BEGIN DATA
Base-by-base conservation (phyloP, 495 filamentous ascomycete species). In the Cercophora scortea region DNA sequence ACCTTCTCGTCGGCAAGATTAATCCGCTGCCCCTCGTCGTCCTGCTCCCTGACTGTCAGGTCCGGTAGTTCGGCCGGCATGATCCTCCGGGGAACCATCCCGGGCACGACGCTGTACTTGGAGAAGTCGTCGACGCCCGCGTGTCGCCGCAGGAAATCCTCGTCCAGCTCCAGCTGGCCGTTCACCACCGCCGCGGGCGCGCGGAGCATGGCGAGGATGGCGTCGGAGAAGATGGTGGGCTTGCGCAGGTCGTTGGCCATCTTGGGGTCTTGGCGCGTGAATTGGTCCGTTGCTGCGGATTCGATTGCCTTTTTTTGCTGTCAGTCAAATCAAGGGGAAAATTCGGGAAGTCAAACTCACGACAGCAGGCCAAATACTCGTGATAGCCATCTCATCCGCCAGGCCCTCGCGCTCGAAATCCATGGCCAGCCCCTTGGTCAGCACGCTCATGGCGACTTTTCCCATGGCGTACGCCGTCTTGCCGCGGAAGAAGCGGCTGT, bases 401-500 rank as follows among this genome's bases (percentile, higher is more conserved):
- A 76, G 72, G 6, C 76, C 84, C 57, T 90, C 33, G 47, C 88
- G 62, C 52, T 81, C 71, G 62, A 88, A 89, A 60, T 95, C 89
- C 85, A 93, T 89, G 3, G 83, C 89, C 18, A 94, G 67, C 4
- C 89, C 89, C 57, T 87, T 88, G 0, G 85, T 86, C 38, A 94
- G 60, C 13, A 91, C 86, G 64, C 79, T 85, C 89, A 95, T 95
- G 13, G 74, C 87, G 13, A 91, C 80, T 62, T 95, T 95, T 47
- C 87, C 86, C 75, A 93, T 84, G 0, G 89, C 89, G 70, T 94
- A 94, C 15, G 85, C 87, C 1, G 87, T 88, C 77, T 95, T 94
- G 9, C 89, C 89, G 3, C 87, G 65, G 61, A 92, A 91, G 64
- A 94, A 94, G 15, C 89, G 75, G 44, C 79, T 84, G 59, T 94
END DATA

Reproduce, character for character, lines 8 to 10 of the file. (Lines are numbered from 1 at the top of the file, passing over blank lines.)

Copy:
- C 87, C 86, C 75, A 93, T 84, G 0, G 89, C 89, G 70, T 94
- A 94, C 15, G 85, C 87, C 1, G 87, T 88, C 77, T 95, T 94
- G 9, C 89, C 89, G 3, C 87, G 65, G 61, A 92, A 91, G 64